Gamma Knife care team members include (l-r): James Yu, MD, radiation oncologist; Violet Ratchford, radiation therapist; Veronica Chiang, MD, director, Gamma Knife Center; James E. Bond, PhD, medical physicist; Marnie Dickens, RN; and Ngoc Nguyen, PhD, medical physicist.

YNHH’s “Knife” that’s not a knife has helped changed many a life

The technology isn’t new, but for many patients with tumors, blood vessel abnormalities and nerve problems in or near the brain, Gamma Knife treatment can be revolutionary.

Gamma Knife isn’t actually a knife. It’s a form of stereotactic radiosurgery in which gamma radiation from 192 sources is precisely focused onto tumors or other targets in the brain. At the target, where the beams intersect, the radiation dose is very high, which makes it effective. However, since each individual radiation beam is low-intensity, the brain surrounding the target is virtually unaffected. Patients are usually treated in one day, on an outpatient basis and without general anesthesia.

“We can treat even difficult-to-reach areas of the brain with surgical precision, without making an incision or opening the skull,” said Veronica Chiang, MD, director, Gamma Knife Center. “Patients experience minimal complications, and Gamma Knife has a very high success rate.”

Gamma Knife has been in use worldwide for more than six decades. Twenty years ago, Yale New Haven Hospital became the first – and remains the only – Connecticut hospital to use it. The Gamma Knife team recently treated the program’s 5,000th patient.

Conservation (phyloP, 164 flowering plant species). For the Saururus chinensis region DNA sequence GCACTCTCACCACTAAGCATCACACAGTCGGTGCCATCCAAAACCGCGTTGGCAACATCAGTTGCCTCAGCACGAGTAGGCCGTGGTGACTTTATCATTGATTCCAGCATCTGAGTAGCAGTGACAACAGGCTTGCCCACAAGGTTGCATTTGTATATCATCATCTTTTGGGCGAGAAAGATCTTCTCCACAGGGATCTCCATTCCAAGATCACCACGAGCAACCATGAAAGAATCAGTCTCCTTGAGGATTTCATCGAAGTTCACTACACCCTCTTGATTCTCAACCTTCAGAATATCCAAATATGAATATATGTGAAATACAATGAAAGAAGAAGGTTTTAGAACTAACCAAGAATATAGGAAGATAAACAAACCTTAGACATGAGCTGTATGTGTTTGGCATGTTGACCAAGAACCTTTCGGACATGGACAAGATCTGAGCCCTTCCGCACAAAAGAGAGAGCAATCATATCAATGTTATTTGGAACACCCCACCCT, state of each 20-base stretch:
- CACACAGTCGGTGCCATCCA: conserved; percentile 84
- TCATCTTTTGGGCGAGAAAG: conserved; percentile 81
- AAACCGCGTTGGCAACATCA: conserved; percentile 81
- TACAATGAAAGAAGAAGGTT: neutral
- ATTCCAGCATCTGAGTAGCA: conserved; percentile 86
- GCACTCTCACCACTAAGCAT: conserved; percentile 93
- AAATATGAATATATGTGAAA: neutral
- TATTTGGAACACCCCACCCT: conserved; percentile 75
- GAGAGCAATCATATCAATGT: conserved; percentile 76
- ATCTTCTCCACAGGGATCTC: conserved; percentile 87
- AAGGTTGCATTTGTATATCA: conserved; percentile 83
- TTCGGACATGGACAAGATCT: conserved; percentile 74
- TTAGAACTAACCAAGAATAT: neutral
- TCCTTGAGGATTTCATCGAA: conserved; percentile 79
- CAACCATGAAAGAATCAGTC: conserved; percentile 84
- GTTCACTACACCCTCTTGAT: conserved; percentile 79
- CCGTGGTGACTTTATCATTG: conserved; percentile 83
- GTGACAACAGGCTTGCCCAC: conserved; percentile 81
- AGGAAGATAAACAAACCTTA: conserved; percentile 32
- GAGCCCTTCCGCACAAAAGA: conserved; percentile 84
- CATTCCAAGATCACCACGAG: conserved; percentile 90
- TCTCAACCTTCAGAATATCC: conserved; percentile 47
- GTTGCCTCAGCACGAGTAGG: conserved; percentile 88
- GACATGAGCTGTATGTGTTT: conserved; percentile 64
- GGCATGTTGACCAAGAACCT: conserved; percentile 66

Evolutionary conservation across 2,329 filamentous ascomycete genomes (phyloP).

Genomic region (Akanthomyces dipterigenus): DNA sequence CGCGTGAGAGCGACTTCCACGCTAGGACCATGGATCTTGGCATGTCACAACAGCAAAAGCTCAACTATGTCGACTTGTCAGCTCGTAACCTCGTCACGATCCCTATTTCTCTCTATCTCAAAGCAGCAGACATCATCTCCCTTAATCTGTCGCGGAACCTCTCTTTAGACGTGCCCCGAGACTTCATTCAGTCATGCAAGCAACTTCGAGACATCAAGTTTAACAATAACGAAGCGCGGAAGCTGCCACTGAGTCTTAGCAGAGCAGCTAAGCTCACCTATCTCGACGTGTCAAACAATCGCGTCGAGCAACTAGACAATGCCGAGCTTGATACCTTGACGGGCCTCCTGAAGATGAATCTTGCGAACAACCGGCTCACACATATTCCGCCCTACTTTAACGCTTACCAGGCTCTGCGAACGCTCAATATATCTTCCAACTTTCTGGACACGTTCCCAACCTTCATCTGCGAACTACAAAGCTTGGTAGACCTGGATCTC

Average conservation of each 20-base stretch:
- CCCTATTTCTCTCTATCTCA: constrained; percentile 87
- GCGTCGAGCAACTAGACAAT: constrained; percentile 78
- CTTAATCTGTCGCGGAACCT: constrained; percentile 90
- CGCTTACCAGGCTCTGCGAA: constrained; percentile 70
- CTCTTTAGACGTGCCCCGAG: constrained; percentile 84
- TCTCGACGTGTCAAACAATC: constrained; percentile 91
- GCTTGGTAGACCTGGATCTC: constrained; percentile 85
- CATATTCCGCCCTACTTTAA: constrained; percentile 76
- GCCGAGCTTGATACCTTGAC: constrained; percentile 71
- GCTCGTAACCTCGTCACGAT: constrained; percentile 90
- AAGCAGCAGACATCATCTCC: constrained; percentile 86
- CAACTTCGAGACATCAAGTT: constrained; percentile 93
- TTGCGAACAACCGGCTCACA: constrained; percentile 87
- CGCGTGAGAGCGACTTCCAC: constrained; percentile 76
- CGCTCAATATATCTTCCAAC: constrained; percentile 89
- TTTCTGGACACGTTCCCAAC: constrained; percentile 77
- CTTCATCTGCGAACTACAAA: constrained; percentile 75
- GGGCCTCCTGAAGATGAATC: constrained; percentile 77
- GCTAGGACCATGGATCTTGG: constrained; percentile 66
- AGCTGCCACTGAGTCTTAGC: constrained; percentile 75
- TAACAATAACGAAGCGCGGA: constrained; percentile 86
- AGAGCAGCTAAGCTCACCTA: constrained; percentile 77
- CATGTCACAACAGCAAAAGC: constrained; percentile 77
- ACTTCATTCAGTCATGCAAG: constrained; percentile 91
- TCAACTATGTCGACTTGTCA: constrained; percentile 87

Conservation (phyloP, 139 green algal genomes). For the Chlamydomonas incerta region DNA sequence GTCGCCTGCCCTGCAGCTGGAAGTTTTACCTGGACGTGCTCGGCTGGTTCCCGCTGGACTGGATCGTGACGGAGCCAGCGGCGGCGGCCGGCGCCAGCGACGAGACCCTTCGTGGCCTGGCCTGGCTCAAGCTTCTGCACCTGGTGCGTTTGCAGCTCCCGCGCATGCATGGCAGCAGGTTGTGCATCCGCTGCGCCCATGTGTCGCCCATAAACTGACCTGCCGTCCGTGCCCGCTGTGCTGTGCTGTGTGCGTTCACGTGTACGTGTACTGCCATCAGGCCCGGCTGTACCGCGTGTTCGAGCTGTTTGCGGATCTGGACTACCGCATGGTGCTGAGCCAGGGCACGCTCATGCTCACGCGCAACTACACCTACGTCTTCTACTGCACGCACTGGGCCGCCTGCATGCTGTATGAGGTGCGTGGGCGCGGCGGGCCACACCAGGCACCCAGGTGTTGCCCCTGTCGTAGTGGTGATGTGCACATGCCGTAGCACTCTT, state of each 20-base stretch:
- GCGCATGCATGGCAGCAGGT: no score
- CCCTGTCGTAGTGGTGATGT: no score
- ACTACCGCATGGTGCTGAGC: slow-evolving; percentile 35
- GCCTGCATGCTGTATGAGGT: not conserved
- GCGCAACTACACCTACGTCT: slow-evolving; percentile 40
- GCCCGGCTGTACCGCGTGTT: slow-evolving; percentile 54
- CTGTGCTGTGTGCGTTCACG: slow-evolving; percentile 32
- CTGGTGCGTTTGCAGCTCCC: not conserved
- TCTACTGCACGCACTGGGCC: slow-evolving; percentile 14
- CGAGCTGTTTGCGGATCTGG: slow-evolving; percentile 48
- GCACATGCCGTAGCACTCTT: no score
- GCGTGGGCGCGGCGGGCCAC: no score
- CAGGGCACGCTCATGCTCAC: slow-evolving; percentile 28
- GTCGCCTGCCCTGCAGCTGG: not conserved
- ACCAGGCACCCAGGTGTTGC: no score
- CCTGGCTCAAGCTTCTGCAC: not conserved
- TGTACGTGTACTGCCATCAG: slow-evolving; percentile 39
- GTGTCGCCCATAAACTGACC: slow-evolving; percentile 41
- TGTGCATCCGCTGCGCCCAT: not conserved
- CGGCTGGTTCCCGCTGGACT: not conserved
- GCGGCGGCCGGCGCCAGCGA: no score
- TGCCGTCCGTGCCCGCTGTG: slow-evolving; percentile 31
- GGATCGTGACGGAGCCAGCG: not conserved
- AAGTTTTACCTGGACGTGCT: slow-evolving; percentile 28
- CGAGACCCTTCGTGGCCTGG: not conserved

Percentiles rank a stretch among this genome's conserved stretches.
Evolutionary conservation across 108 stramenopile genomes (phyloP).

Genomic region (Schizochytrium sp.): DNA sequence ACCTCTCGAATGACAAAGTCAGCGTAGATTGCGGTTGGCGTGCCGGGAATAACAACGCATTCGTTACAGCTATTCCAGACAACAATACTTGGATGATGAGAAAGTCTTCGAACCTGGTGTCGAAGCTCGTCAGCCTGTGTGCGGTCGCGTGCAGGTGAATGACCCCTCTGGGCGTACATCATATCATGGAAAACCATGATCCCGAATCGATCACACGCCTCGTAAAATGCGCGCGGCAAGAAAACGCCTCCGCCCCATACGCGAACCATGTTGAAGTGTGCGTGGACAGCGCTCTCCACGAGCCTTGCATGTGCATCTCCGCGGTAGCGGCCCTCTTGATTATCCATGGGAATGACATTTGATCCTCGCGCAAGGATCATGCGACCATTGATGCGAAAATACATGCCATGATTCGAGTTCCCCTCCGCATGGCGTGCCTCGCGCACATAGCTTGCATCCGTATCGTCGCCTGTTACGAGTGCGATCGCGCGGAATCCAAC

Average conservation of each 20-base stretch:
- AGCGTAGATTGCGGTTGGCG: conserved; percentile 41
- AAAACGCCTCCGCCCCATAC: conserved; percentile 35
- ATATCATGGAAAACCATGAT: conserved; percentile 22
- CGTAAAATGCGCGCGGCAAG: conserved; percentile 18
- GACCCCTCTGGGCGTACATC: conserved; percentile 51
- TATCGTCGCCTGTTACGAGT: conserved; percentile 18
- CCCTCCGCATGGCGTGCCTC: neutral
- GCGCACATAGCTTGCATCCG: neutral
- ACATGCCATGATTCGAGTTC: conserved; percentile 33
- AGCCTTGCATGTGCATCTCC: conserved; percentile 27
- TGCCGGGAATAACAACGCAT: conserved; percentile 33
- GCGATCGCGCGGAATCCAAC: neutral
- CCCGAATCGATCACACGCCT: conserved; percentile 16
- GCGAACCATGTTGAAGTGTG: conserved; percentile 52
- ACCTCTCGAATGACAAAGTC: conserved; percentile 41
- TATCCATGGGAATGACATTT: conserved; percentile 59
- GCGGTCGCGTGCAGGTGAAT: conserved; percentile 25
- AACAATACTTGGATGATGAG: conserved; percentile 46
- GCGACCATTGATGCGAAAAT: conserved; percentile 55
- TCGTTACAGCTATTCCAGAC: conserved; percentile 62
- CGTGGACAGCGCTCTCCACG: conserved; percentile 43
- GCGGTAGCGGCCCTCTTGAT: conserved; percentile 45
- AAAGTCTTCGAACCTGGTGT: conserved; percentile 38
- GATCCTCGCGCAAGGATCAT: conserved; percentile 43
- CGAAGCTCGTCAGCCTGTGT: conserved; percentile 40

Most patients are treated for cancer that has spread to the brain from the skin, breast, lung, colon, kidney or almost any other part of the body, said Kathleen Scott, regional manager, Smilow Radiation Oncology. Gamma Knife is also used to treat blood vessel abnormalities such as arteriovenous malformations and benign brain tumors such as meningiomas, acoustic neuromas, pituitary adenomas and craniopharyngiomas.

Typically, patients have a frame attached to their heads to ensure they don’t move during treatments. This makes Gamma Knife the only radiosurgery device that can guarantee accurate radiation targeting with the least amount of normal brain tissue exposure, Dr. Chiang said. Last year, Smilow began using Gamma Knife Icon, which uses advanced imaging and motion-management technology so certain patients can be treated with no head frame, without compromising targeting precision.

The Gamma Knife services team includes radiation oncologists, neurosurgeons, radiation therapists, nurses and radiation physicists.

“Because we have a clinical team dedicated to the program, we can often treat patients the day after they’re referred for Gamma Knife treatment,” Scott said. “The diagnosis of a brain tumor is, understandably, frightening for patients,” said James B. Yu, MD, radiation oncologist. “Knowing that we can provide a non-invasive treatment that has a long history of success helps reduce their anxiety.”